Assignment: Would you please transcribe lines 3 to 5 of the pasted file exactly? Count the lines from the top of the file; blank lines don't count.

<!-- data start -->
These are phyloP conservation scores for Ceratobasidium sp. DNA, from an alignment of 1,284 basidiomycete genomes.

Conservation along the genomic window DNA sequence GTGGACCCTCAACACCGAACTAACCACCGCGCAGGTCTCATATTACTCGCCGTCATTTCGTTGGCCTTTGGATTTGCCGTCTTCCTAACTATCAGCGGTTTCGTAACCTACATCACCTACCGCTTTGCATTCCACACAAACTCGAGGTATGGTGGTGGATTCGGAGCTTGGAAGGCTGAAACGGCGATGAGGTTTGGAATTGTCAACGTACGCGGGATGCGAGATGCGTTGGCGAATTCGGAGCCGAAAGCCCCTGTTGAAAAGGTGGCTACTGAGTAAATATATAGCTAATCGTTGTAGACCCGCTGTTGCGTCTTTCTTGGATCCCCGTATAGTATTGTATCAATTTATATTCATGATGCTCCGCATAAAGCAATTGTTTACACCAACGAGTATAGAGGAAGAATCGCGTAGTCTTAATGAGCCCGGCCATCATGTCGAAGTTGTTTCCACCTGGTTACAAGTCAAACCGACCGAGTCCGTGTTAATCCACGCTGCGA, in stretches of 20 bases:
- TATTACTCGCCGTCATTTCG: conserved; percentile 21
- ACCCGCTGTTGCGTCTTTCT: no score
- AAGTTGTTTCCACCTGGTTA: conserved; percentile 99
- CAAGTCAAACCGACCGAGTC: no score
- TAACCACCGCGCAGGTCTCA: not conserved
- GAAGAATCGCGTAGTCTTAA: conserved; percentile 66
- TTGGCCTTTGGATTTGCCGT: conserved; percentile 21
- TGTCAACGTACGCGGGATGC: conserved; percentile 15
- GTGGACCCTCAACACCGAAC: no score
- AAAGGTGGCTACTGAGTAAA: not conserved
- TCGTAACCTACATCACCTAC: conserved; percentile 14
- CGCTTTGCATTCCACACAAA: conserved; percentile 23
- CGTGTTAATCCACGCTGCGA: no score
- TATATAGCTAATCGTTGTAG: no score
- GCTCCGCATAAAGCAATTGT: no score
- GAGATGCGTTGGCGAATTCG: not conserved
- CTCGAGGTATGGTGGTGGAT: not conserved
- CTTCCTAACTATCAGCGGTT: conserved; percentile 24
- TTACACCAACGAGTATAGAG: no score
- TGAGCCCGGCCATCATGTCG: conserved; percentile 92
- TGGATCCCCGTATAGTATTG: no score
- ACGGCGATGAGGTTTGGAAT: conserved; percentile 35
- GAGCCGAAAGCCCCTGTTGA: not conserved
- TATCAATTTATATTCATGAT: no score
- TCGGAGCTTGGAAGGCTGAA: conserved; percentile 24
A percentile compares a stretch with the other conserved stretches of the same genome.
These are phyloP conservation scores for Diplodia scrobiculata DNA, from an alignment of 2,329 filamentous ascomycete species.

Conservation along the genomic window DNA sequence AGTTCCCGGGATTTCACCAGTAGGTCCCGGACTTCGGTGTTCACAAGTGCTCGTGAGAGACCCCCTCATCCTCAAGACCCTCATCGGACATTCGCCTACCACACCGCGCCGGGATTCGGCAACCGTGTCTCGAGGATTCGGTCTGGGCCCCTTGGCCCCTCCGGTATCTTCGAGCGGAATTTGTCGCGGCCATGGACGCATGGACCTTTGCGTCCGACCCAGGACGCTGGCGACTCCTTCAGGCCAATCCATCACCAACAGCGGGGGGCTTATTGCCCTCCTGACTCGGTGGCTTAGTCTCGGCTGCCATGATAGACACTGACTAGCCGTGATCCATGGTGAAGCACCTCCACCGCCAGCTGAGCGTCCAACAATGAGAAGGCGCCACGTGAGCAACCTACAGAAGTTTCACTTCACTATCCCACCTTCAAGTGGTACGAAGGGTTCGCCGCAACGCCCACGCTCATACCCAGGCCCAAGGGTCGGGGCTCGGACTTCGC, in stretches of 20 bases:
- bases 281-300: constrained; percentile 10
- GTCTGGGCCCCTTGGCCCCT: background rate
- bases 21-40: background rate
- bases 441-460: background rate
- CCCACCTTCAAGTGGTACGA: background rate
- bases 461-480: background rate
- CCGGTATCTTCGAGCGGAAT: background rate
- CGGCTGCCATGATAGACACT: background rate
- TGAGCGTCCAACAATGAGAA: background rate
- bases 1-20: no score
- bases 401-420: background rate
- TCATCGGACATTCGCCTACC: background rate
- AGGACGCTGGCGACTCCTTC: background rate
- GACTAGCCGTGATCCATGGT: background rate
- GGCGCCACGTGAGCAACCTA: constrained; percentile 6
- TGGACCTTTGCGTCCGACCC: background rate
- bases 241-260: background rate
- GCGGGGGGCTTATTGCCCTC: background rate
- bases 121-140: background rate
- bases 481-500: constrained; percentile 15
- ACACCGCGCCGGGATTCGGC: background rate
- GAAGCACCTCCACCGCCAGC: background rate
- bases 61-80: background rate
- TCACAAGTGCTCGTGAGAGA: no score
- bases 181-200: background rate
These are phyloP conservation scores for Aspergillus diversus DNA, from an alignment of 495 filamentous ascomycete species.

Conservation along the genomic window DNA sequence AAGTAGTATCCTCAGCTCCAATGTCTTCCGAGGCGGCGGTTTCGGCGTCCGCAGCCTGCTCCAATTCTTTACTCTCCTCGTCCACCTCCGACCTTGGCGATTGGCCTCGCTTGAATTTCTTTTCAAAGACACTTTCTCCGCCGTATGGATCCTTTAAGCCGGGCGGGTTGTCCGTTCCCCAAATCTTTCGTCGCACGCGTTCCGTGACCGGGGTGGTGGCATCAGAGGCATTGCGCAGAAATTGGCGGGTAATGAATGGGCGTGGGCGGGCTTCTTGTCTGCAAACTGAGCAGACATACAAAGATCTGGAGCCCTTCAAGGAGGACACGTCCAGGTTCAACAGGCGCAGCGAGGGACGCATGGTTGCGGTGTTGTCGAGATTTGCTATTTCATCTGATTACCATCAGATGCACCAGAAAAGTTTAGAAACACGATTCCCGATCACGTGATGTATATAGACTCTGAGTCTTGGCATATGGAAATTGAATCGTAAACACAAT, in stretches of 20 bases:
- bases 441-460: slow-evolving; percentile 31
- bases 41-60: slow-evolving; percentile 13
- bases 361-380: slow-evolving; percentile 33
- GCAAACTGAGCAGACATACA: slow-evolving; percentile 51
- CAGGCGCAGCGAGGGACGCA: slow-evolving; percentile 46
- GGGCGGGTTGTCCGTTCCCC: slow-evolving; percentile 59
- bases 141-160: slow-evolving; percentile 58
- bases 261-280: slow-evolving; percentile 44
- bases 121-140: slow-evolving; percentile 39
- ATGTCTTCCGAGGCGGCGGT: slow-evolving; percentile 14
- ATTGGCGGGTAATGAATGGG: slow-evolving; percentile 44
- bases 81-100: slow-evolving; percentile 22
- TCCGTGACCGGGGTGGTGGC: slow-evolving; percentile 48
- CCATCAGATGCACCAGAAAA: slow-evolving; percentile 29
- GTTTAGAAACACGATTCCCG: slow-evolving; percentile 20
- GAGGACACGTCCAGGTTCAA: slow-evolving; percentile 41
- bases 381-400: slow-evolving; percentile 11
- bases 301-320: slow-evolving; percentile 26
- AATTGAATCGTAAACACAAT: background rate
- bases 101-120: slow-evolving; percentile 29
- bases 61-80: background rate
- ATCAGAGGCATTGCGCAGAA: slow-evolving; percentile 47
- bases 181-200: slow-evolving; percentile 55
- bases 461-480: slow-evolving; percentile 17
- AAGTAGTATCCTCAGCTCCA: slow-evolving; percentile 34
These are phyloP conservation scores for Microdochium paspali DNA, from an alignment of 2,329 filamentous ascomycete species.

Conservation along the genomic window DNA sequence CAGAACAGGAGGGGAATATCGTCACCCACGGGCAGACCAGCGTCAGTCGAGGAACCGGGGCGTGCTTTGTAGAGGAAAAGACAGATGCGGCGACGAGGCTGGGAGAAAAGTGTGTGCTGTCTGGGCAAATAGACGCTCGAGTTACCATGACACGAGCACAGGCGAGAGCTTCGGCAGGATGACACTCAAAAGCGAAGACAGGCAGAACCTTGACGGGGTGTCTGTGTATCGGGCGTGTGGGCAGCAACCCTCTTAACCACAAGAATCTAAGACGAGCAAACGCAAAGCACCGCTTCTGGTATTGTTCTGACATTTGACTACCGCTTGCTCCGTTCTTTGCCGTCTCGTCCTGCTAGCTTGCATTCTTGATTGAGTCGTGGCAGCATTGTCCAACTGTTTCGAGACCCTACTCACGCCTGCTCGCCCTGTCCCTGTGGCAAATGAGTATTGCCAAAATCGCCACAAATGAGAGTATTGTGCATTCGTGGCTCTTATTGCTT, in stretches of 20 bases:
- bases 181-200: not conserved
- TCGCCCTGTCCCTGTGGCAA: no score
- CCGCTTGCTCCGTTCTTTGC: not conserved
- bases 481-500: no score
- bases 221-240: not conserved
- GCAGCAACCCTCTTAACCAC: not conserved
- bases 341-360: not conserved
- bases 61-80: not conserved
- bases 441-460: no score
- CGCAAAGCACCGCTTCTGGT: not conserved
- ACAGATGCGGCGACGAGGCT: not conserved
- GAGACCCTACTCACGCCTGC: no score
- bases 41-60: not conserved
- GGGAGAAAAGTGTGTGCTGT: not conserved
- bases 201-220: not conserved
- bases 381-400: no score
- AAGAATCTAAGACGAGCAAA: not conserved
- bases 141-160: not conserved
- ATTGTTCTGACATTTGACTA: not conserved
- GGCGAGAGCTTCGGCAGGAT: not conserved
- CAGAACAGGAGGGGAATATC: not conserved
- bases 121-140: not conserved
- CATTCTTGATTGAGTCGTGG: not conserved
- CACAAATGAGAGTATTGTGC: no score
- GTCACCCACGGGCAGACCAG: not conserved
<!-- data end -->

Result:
- TATTACTCGCCGTCATTTCG: conserved; percentile 21
- ACCCGCTGTTGCGTCTTTCT: no score
- AAGTTGTTTCCACCTGGTTA: conserved; percentile 99